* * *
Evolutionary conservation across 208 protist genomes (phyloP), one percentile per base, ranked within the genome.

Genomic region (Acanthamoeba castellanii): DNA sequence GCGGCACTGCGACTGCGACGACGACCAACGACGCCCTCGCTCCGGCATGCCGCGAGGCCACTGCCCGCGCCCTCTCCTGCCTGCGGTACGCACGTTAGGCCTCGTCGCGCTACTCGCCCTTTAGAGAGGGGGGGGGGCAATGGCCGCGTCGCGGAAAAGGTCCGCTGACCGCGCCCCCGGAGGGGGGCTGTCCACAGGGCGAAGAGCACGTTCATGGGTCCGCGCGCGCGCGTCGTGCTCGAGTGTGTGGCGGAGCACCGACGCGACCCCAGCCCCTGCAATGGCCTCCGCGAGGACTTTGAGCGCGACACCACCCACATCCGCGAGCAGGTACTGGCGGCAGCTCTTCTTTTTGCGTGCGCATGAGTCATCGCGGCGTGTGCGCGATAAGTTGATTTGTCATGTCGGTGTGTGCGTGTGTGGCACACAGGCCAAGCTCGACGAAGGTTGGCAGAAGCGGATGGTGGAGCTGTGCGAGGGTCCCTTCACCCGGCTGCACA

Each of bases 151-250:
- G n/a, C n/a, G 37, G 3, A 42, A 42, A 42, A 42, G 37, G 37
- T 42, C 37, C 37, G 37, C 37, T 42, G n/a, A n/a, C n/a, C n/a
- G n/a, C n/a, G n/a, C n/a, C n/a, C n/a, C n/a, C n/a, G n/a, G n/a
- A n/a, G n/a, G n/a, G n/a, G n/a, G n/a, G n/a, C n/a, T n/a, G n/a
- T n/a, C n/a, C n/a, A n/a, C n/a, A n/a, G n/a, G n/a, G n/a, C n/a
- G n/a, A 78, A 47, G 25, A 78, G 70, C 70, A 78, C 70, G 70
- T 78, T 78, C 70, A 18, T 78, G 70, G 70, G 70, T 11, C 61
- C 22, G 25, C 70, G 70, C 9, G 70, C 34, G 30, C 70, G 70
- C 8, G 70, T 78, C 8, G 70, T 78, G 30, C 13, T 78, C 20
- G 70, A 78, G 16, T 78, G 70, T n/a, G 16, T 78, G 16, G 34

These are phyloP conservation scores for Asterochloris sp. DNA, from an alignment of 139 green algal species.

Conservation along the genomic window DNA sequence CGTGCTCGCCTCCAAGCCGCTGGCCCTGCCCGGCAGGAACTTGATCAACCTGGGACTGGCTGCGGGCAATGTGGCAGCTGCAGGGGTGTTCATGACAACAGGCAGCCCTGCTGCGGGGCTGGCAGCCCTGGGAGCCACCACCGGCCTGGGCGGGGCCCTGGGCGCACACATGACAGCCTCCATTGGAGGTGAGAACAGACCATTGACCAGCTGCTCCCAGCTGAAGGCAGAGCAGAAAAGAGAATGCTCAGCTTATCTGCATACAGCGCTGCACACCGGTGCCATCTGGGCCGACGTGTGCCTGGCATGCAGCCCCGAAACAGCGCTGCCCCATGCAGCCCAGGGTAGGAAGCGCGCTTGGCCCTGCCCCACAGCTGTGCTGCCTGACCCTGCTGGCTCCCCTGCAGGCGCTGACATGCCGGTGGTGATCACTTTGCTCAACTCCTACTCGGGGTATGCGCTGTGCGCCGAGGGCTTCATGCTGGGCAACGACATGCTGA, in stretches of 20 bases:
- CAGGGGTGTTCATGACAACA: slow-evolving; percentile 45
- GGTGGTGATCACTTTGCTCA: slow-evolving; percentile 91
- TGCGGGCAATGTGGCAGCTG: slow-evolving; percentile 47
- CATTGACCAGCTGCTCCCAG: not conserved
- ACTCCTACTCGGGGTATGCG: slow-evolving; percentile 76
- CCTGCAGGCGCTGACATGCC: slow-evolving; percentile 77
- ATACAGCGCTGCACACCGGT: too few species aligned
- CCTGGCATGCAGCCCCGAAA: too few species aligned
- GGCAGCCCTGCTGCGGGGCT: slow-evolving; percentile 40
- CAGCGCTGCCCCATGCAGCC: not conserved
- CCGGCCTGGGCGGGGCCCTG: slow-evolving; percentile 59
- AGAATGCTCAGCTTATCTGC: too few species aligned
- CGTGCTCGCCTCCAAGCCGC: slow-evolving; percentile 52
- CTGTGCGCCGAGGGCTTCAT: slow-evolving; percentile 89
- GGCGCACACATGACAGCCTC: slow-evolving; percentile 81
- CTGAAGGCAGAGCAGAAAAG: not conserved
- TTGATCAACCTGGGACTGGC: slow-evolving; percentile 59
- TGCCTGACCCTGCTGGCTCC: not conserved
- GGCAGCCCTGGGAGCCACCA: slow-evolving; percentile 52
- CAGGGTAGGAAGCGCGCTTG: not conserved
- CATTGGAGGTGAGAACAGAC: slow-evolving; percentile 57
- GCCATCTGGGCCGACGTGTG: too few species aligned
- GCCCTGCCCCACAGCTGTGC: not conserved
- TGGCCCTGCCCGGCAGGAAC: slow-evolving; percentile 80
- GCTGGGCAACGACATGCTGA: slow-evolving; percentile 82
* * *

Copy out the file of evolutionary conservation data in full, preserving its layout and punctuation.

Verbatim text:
Evolutionary conservation across 208 protist genomes (phyloP), one percentile per base, ranked within the genome.

Genomic region (Acanthamoeba castellanii): DNA sequence GCGGCACTGCGACTGCGACGACGACCAACGACGCCCTCGCTCCGGCATGCCGCGAGGCCACTGCCCGCGCCCTCTCCTGCCTGCGGTACGCACGTTAGGCCTCGTCGCGCTACTCGCCCTTTAGAGAGGGGGGGGGGCAATGGCCGCGTCGCGGAAAAGGTCCGCTGACCGCGCCCCCGGAGGGGGGCTGTCCACAGGGCGAAGAGCACGTTCATGGGTCCGCGCGCGCGCGTCGTGCTCGAGTGTGTGGCGGAGCACCGACGCGACCCCAGCCCCTGCAATGGCCTCCGCGAGGACTTTGAGCGCGACACCACCCACATCCGCGAGCAGGTACTGGCGGCAGCTCTTCTTTTTGCGTGCGCATGAGTCATCGCGGCGTGTGCGCGATAAGTTGATTTGTCATGTCGGTGTGTGCGTGTGTGGCACACAGGCCAAGCTCGACGAAGGTTGGCAGAAGCGGATGGTGGAGCTGTGCGAGGGTCCCTTCACCCGGCTGCACA

Each of bases 151-250:
- G n/a, C n/a, G 37, G 3, A 42, A 42, A 42, A 42, G 37, G 37
- T 42, C 37, C 37, G 37, C 37, T 42, G n/a, A n/a, C n/a, C n/a
- G n/a, C n/a, G n/a, C n/a, C n/a, C n/a, C n/a, C n/a, G n/a, G n/a
- A n/a, G n/a, G n/a, G n/a, G n/a, G n/a, G n/a, C n/a, T n/a, G n/a
- T n/a, C n/a, C n/a, A n/a, C n/a, A n/a, G n/a, G n/a, G n/a, C n/a
- G n/a, A 78, A 47, G 25, A 78, G 70, C 70, A 78, C 70, G 70
- T 78, T 78, C 70, A 18, T 78, G 70, G 70, G 70, T 11, C 61
- C 22, G 25, C 70, G 70, C 9, G 70, C 34, G 30, C 70, G 70
- C 8, G 70, T 78, C 8, G 70, T 78, G 30, C 13, T 78, C 20
- G 70, A 78, G 16, T 78, G 70, T n/a, G 16, T 78, G 16, G 34

These are phyloP conservation scores for Asterochloris sp. DNA, from an alignment of 139 green algal species.

Conservation along the genomic window DNA sequence CGTGCTCGCCTCCAAGCCGCTGGCCCTGCCCGGCAGGAACTTGATCAACCTGGGACTGGCTGCGGGCAATGTGGCAGCTGCAGGGGTGTTCATGACAACAGGCAGCCCTGCTGCGGGGCTGGCAGCCCTGGGAGCCACCACCGGCCTGGGCGGGGCCCTGGGCGCACACATGACAGCCTCCATTGGAGGTGAGAACAGACCATTGACCAGCTGCTCCCAGCTGAAGGCAGAGCAGAAAAGAGAATGCTCAGCTTATCTGCATACAGCGCTGCACACCGGTGCCATCTGGGCCGACGTGTGCCTGGCATGCAGCCCCGAAACAGCGCTGCCCCATGCAGCCCAGGGTAGGAAGCGCGCTTGGCCCTGCCCCACAGCTGTGCTGCCTGACCCTGCTGGCTCCCCTGCAGGCGCTGACATGCCGGTGGTGATCACTTTGCTCAACTCCTACTCGGGGTATGCGCTGTGCGCCGAGGGCTTCATGCTGGGCAACGACATGCTGA, in stretches of 20 bases:
- CAGGGGTGTTCATGACAACA: slow-evolving; percentile 45
- GGTGGTGATCACTTTGCTCA: slow-evolving; percentile 91
- TGCGGGCAATGTGGCAGCTG: slow-evolving; percentile 47
- CATTGACCAGCTGCTCCCAG: not conserved
- ACTCCTACTCGGGGTATGCG: slow-evolving; percentile 76
- CCTGCAGGCGCTGACATGCC: slow-evolving; percentile 77
- ATACAGCGCTGCACACCGGT: too few species aligned
- CCTGGCATGCAGCCCCGAAA: too few species aligned
- GGCAGCCCTGCTGCGGGGCT: slow-evolving; percentile 40
- CAGCGCTGCCCCATGCAGCC: not conserved
- CCGGCCTGGGCGGGGCCCTG: slow-evolving; percentile 59
- AGAATGCTCAGCTTATCTGC: too few species aligned
- CGTGCTCGCCTCCAAGCCGC: slow-evolving; percentile 52
- CTGTGCGCCGAGGGCTTCAT: slow-evolving; percentile 89
- GGCGCACACATGACAGCCTC: slow-evolving; percentile 81
- CTGAAGGCAGAGCAGAAAAG: not conserved
- TTGATCAACCTGGGACTGGC: slow-evolving; percentile 59
- TGCCTGACCCTGCTGGCTCC: not conserved
- GGCAGCCCTGGGAGCCACCA: slow-evolving; percentile 52
- CAGGGTAGGAAGCGCGCTTG: not conserved
- CATTGGAGGTGAGAACAGAC: slow-evolving; percentile 57
- GCCATCTGGGCCGACGTGTG: too few species aligned
- GCCCTGCCCCACAGCTGTGC: not conserved
- TGGCCCTGCCCGGCAGGAAC: slow-evolving; percentile 80
- GCTGGGCAACGACATGCTGA: slow-evolving; percentile 82